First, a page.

When Dan Chavez’s father suffered a hemorrhagic stroke in July 2010, the family thought Chavez — whose background is in health care information technology — would be best suited to be the caregiver.
“I didn’t know health care until I had to manage it every day for six months,” he said. “You figure out how much you don’t know.”
Today Chavez is vice president of marketing at Independa Inc., a San Diego-based technology company poised to redesign the way elderly patients stay fit.
“I’m very passionate about older adult care because I saw the challenges my father and my family had," he said. "Sharing information is a big part of that.”
Independa made its splash at the Digital Health Summer Summit at the Omni San Diego Hotel last month.
The summit, which aims to solve problems plaguing health care by connecting medicine and technology, is traditionally part of the wildly popular Consumer Electronics Show in Las Vegas every January. For the first time, a summer version of the event was tacked on to speed up the quest of making digital health enable better health.
“There’s an opportunity for connectivity to play a key role in health,” said Kian Saneii, chief executive officer of Independa. “If people are connected and data is connected, health improves if you apply the right type of application.”
His company is boarding that connectivity boom in health care to help elderly people live at their residence longer, safer and more comfortably. Its main product, which has been in development for the past three years, is a web app that enables caregivers to watch over and monitor their loved ones from remote locations.
“There are lots of apps focused on adults but that’s just a slice," Chavez said. "We focus on the person’s physical, emotional and spiritual well being and apply technology to all those things.”
The app features a variety of reminders, for getting dressed, going to an appointment, brushing teeth, paying bills or weather updates.
“If you had a knee replacement you don’t want to go out on wet pavement,” said Chavez, while demoing the app.
The comprehensive app started being shipped at the end of June.
“We have a lot of backed up demand. We are selling to home health, home care, senior living facilities and home plans," Chavez said.
Caregivers drive the whole system with a browser-based application that provides live updates on how their loved one is doing.
Elderly patients don’t need computer skills to use the system. Reminders go out for medications, doctor appointments and other events through a standard telephone. The system alerts caregivers about the status through an online dashboard, text massages, email video or phone call alerts.
The system includes “Angela,” a wireless touch pad along with “Artemis,” a suite of wireless health devices and home sensors.
“Health information can be loaded in a transparent way,” said Chavez, adding that the obtrusion factor is minimized. “It’s all about connectivity.”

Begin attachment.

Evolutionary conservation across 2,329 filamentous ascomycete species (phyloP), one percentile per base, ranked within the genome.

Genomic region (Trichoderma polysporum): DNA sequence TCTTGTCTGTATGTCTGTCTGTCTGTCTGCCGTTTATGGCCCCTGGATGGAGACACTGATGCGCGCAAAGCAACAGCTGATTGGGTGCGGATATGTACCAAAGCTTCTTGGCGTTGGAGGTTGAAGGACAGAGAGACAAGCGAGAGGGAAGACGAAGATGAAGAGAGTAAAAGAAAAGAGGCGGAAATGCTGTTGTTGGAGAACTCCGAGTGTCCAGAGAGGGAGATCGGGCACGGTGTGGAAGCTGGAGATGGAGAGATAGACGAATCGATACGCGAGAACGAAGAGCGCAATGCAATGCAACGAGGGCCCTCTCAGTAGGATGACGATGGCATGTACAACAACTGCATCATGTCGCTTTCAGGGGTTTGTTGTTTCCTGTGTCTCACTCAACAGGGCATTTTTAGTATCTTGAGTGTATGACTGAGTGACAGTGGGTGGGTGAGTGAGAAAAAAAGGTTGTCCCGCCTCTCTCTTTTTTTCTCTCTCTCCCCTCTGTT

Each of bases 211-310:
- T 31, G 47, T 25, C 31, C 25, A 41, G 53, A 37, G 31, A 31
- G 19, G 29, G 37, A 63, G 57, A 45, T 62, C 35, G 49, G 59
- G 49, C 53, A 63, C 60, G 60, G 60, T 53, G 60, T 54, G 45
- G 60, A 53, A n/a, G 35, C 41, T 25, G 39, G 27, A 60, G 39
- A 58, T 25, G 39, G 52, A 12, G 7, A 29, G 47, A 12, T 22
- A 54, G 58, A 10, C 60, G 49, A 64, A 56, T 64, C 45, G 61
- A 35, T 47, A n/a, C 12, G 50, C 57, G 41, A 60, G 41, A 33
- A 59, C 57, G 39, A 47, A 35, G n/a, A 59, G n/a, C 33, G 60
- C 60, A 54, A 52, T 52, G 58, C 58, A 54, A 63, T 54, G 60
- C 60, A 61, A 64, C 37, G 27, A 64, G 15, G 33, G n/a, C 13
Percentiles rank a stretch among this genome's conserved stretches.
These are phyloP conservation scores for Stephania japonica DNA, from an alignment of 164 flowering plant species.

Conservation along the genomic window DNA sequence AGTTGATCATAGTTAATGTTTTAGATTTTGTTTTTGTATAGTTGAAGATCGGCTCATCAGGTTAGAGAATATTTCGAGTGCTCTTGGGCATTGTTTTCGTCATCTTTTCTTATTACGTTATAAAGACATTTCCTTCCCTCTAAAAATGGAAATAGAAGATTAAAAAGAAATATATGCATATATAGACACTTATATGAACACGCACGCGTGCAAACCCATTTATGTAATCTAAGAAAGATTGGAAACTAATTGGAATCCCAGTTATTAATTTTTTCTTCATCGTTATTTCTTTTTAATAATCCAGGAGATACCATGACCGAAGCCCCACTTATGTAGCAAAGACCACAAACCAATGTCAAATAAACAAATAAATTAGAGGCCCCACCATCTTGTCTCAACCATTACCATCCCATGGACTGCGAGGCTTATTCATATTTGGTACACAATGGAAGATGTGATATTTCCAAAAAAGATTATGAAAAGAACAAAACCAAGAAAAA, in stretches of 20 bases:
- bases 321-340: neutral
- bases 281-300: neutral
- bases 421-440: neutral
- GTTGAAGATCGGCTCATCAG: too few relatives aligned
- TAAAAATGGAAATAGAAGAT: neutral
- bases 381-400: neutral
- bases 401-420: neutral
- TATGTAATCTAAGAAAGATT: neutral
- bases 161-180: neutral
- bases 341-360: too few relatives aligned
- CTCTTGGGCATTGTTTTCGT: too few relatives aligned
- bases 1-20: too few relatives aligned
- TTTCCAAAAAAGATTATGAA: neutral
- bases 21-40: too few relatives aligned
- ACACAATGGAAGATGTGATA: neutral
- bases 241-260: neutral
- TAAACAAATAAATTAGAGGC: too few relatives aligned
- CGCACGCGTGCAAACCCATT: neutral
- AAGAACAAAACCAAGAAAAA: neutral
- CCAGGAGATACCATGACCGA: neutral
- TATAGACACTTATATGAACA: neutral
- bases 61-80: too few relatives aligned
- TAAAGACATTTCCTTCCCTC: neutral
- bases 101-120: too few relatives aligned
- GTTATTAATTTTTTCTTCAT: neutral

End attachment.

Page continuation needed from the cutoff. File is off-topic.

If the person steps on a scale, for example, there’s no need for a nurse to record the weight; it’s automatically loaded into the system. Sensors transmit the information to the cloud and from there, the right people are notified.
Independa announced a partnership recently with Qualcomm Inc. (Nadsaq: QCOM), a pioneer in the digital health care space.
“Qualcomm has played an incredible role in creating an ecosystem and momentum around the concept of connectivity,” Saneii said.
His company will incorporate the 2net Platform from Qualcomm Life Inc. to link a variety of its Artemis health monitoring devices through a cloud.
For instance, the patient can measure the oxygenation of their hemoglobin via a pulse oximeter and the results will be transmitted wirelessly through the network.
A panic button with GPS capabilities will also be integrated into Independa system, which is ideal for wandering Alzheimer’s patients and sends alerts via phone call or text.
Alerts check on activities, environment or health measures and are color coded depending on the nature of the issue. A red alert, for instance, would be sent to the caregiver’s email and phone.
”For instance, if you get up every day at 8:30 a.m. but if you are not out of bed by 9:30 a.m., it can send an alert," he said.
Biometric measures like losing or gaining too much weight would be noted.
If the user takes a certain medication, the app reminds patients about dosage and when to take the medicine. A timeline on the Angela screen shows when to take medicine at what time.
The system is not just about sending grandpa reminders to take his pills, however; the system also encourages interaction and cognitive exercises.
“Social engagement is a big deal," Chavez said. "The problem of aging in place is isolation and loneliness. How do you address that? Through connectivity."
The tablet features elderly-friendly large icons and fonts. Users can play games, surf the web, check news websites and even manage finances.
A photo feature allows family members to share events, like graduations or vacations, with their parent or grandparent who's unable to attend.
Users can record memos, life stories and memories. One popular topic of discussion is “How did you meet mom?”
“They say these things in their voice and inflection can be shared on flash drive or Facebook,” he said.
In addition to the $2.35 million the company has raised to date, Independa announced in September that it had received $200,000 in debt financing from Silicon Valley Bank (NASDAQ: SIVB).
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